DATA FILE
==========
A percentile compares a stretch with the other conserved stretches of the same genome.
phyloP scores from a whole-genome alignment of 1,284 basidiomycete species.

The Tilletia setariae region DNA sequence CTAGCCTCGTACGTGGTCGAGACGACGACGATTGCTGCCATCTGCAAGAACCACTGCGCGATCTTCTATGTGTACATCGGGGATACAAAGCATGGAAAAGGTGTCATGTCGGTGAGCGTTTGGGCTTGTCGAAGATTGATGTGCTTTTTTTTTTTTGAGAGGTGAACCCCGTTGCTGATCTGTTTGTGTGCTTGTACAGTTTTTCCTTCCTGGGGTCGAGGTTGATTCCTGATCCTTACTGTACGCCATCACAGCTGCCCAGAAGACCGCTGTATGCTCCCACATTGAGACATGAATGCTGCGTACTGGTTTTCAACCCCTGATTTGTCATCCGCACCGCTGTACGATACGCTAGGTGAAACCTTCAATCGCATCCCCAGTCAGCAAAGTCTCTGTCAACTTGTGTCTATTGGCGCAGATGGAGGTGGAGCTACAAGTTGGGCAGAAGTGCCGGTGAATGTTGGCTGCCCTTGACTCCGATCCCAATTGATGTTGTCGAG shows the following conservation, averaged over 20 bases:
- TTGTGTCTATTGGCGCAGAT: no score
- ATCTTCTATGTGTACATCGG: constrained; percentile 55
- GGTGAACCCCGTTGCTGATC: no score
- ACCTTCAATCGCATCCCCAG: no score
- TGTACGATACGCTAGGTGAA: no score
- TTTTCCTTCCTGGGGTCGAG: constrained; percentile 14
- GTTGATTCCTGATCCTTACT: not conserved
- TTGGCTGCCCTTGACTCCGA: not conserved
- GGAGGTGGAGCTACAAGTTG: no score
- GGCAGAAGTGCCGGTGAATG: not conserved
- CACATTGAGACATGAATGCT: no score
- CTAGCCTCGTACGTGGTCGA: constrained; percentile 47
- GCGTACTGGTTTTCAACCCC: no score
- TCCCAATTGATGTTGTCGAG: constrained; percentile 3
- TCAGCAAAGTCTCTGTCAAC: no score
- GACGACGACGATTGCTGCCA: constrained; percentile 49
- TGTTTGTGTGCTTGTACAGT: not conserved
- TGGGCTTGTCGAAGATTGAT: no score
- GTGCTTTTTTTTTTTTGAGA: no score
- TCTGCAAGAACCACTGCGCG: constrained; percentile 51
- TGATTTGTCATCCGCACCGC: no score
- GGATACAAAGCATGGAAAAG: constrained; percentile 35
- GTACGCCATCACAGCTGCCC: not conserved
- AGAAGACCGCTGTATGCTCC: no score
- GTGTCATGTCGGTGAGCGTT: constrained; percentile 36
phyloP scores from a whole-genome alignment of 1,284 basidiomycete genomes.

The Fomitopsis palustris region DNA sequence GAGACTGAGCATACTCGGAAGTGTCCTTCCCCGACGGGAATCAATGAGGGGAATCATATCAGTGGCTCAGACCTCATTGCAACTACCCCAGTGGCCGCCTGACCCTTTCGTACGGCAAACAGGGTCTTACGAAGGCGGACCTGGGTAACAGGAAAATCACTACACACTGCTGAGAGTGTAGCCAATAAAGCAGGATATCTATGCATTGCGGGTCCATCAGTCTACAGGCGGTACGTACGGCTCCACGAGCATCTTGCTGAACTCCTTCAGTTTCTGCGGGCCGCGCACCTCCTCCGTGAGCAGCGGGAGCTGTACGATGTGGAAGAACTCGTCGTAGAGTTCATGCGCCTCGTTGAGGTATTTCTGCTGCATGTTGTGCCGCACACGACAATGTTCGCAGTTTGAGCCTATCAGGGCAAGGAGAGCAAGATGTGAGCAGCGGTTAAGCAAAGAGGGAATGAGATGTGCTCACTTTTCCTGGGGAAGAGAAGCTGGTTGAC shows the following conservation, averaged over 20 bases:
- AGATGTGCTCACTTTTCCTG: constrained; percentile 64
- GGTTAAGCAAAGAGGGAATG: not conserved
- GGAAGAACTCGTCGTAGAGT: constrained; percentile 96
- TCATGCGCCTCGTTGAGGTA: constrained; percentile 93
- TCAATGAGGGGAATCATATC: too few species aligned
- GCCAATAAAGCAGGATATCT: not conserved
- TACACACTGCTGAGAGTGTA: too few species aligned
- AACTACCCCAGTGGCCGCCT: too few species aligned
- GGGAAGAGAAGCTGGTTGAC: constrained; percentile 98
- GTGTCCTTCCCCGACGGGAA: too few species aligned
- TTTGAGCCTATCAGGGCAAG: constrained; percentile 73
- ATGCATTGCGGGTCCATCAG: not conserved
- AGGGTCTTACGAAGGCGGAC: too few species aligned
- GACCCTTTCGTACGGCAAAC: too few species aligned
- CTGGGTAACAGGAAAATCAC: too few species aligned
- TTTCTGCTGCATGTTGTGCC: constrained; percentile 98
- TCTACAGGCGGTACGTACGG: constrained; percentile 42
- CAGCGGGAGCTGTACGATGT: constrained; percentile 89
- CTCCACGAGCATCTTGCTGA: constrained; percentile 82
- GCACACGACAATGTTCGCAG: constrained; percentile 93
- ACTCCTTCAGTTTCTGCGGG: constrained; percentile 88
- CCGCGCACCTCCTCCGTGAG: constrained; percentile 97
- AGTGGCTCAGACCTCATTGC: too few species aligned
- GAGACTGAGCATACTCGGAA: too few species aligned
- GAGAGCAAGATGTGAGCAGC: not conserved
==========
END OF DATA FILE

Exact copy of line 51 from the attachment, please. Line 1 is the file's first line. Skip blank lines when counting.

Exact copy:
- ACTCCTTCAGTTTCTGCGGG: constrained; percentile 88